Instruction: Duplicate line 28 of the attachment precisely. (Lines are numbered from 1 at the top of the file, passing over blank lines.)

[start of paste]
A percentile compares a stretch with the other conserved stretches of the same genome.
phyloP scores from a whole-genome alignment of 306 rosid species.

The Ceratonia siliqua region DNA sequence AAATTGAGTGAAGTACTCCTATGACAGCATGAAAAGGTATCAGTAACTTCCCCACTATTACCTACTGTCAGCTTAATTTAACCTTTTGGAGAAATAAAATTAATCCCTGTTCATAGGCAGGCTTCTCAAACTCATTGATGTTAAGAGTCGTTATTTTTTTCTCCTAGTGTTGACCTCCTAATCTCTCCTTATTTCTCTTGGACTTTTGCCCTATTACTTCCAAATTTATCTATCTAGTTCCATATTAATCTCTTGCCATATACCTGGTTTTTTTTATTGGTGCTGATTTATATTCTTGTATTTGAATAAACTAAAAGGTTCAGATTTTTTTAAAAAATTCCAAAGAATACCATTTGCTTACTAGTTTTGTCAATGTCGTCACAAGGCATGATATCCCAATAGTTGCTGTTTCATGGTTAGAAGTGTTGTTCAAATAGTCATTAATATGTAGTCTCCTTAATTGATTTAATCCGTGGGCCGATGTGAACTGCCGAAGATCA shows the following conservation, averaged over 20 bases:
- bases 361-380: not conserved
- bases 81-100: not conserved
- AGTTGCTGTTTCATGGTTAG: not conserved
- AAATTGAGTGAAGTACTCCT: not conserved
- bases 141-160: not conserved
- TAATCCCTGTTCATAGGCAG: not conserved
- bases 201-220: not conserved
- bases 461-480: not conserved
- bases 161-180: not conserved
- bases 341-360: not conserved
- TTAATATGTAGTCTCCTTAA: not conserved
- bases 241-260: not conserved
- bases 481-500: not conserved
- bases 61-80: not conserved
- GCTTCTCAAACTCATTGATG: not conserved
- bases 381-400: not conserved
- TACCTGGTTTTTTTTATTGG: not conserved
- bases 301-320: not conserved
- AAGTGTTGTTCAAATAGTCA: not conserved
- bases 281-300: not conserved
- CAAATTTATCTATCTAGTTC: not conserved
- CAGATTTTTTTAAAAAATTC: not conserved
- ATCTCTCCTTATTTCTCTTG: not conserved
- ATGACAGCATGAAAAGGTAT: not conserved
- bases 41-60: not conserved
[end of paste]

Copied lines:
- bases 41-60: not conserved